I’ve been on a bit of a knitting hiatus lately, but a little bird told me that a little girl was hoping for a scarf from Aunt Kelly for Christmas, so I happily picked up a few skeins of soft, brightly colored yarn to whip up a couple of scarves for our nieces, Shanay and Hayden. They are both rib-knit, one with alternating blocks of a chunky green and yellow yarn, one with a double-strand of two shades of purple. Hayden wore her purple scarf around the house all afternoon after we exchanged gifts, which tells me it was a hit. I like to think I’ll be doing my small part to keep these girls warm during the freezing cold winter to come…
Archive for November, 2009
Yesterday was full of reminders that I truly have so much to be thankful for. The sound of laughter coming from our nieces and nephew, the smell of fresh-baked apple pie, the coziness of a warm home, the beauty of sunlight sparkling on a lake, the joy of being surrounded by people that I have come to love as my very own family… It was a good day, spent lounging around the house together, eating to the point of stuffed-ness, playing games, and laughing till our cheeks hurt. Shane and I pulled ourselves out of our post-dinner food comas to take a drive and enjoy the sunshine, returning just in time to re-stuff ourselves with dessert. Perfection.
May we all count and share our blessings throughout the year to come.
I was thrilled to look out the window yesterday morning and see that the ground had been covered with a fluffy blanket of white snow overnight. I grabbed my camera and rushed outside to snap a few pictures and take in the pristine-ness of it all. There are few things more beautiful than snow topped branches.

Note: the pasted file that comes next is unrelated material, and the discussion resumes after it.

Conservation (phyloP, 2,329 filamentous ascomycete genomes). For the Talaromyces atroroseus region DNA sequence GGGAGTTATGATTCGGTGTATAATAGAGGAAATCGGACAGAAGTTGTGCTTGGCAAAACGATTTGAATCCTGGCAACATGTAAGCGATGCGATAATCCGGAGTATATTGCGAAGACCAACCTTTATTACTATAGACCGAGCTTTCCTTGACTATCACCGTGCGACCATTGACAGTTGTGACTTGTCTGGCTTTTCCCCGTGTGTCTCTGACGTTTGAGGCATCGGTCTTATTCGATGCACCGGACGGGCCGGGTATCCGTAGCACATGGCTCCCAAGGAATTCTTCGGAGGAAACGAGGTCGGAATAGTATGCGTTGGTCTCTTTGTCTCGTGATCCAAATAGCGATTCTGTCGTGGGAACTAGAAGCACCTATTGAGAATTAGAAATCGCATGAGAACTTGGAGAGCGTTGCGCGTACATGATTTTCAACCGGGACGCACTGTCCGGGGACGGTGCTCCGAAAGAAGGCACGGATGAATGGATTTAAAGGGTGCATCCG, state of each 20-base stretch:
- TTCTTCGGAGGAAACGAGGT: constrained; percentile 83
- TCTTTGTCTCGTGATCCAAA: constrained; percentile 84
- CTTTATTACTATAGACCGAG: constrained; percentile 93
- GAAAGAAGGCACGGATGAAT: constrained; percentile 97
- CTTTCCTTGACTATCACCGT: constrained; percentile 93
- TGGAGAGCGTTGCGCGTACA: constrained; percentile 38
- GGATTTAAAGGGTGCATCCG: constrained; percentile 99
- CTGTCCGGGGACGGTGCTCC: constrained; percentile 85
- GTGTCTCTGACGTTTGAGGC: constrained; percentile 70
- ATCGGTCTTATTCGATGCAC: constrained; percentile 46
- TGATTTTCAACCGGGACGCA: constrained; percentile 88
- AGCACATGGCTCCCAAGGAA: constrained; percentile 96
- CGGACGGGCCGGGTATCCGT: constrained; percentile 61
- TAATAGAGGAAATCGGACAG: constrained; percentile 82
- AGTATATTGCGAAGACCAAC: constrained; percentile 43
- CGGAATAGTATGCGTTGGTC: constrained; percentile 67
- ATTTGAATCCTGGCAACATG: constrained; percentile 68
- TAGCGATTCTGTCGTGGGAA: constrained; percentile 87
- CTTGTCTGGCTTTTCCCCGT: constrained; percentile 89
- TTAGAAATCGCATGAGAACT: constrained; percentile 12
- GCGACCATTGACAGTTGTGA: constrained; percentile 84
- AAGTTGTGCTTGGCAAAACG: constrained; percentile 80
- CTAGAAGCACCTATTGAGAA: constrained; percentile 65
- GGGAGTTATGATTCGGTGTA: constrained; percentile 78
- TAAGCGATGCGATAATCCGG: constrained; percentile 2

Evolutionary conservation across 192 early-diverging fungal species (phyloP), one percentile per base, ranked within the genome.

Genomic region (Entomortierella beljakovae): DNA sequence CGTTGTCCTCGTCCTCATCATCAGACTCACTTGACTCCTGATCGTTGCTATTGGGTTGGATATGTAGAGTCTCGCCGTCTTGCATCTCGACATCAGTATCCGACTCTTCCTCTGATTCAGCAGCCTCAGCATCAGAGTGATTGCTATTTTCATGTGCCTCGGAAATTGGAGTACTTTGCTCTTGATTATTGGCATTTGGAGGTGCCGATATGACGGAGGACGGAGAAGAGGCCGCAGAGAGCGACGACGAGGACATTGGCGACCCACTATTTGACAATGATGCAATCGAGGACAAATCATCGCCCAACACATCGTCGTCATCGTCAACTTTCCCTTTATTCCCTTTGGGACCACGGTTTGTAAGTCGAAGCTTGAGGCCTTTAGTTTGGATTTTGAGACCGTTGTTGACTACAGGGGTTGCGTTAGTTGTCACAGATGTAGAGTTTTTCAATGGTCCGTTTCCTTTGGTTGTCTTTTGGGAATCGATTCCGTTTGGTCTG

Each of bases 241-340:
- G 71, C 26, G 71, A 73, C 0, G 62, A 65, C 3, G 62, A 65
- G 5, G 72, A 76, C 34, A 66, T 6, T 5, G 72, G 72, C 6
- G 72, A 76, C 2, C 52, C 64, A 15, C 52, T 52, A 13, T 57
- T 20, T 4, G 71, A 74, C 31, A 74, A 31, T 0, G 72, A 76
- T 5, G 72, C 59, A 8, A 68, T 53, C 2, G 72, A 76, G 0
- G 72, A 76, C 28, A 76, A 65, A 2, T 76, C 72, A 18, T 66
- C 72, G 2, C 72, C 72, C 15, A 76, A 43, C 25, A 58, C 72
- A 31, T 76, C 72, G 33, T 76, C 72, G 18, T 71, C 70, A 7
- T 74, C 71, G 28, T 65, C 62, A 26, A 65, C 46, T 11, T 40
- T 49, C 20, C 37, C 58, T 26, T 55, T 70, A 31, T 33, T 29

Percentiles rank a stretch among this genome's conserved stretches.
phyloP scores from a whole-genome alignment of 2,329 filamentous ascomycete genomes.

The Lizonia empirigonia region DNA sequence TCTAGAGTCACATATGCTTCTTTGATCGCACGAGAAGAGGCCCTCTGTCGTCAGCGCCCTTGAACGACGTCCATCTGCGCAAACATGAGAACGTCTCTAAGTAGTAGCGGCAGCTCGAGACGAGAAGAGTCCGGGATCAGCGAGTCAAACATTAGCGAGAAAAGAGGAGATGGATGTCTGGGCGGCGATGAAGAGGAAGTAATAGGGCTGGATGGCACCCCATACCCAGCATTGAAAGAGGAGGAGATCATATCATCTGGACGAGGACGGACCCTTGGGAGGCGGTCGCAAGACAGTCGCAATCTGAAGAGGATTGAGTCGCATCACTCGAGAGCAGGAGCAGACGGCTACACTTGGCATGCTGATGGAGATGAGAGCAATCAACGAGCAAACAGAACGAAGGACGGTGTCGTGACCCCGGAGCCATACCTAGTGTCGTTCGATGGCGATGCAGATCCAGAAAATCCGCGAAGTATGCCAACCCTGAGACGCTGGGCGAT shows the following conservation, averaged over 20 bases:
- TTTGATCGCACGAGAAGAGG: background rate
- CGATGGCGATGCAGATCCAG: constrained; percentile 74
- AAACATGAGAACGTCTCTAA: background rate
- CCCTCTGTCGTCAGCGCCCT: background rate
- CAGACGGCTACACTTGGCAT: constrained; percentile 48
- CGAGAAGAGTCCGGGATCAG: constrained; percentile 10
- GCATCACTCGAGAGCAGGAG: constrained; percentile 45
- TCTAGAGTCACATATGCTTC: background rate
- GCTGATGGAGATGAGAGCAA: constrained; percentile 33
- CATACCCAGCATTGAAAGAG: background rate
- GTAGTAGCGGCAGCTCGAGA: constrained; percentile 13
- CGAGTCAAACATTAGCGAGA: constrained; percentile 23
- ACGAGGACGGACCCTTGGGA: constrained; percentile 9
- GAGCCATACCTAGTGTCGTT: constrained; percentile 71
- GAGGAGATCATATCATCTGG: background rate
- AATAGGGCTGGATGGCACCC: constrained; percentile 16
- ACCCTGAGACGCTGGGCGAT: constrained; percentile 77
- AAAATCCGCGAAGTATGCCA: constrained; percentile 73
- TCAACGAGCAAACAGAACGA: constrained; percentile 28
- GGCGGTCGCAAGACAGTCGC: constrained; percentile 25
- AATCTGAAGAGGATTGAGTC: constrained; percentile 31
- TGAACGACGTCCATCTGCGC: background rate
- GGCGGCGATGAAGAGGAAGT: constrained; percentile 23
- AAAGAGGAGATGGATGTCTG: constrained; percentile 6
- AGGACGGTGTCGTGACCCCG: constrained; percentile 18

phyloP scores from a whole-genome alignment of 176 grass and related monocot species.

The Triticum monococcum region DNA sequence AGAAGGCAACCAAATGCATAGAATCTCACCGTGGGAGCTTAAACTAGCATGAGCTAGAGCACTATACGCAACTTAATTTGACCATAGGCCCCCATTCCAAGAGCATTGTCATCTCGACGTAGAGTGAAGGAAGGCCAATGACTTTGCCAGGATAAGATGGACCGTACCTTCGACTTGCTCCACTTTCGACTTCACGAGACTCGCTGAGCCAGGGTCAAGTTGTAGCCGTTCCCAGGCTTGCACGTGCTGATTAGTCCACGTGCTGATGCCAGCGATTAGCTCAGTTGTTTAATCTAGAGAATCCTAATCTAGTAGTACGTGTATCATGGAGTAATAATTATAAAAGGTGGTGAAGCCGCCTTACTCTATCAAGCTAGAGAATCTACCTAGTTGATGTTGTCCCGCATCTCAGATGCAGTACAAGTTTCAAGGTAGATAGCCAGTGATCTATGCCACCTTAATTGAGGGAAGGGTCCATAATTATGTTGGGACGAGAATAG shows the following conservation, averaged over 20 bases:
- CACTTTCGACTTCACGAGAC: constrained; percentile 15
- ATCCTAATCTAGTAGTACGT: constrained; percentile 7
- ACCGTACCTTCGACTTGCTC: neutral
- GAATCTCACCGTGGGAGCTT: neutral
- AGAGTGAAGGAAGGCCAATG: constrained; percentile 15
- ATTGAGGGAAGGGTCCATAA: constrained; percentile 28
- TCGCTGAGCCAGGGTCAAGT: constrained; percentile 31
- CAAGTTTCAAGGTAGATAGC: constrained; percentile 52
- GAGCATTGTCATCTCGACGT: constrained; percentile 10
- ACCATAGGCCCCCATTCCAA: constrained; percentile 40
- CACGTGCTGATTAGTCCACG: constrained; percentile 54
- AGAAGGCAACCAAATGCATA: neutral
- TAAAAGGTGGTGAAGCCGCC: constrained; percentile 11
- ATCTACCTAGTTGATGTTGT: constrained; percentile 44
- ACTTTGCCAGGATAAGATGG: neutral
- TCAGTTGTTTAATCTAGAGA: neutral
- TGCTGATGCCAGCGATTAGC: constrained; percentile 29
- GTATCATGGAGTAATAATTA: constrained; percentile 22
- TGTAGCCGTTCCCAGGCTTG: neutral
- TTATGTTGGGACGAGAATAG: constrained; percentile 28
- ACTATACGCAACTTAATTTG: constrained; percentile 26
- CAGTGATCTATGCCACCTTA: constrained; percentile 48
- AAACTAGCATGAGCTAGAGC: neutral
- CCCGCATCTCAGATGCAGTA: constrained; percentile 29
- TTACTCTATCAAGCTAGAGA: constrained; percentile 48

The rest of the day was lovely and low-key. We spent the rest of the morning drinking coffee with Shane’s sister, picking up the last few things for the big Thanksgiving meal, and revisiting some of Shane’s favorite neighborhood spots. This little park was the perfect place to snap a few more pictures of our white little wonderland. I was sad to see that the snow was already disappearing (I suppose beauty really is fleeting), but I managed to get a couple of shots before I needed to hop back in the car and thaw my fingers in front of the heater.
Shane and I had some time to kill last night before meeting up with a few of his friends for drinks, so we decided on a whim to check out the town’s bowling alley. I was skeptical about how much fun it would be for just the two of us to bowl together, but after my third strike, I was having a blast, grinning ear to ear. Yes, I came from behind and managed to crush Shane in our first game.
I was not so lucky in game 2, and Shane will probably give me a hard time for not posting those scores here, but I never claimed to be a fair and balanced reporter…
We ended the evening with a few of Shane’s old high school buddies at the local wine bar/ale house. It was fun to listen to them reminisce – I obviously didn’t know Shane in high school, so I am always eager to gather more of the bits and pieces of memories from this time in his life.
Well, I’m off to prepare my first ever Thanksgiving apple pie – happy Thanksgiving to all of you! God bless.
Yes, it’s been quiet here in blog-land lately… My absence has been due to a general state of busy-ness, but with things that aren’t interesting enough to warrant a post. Shane and I left Seattle for Minnesota yesterday and are enjoying a few days to relax and catch up with Shane’s family. I slept in until 9:30 today, watched a couple of my favorite cooking shows, played Legos with my nieces and nephew, ate steak and potatoes… It was a good day. It’s not terribly cold here, but the landscape is definitely wintry, with bare-limbed trees and gray, misty mornings. It’s nice to be cozied up indoors, savoring the blessings of family and a warm home. Much to be thankful for.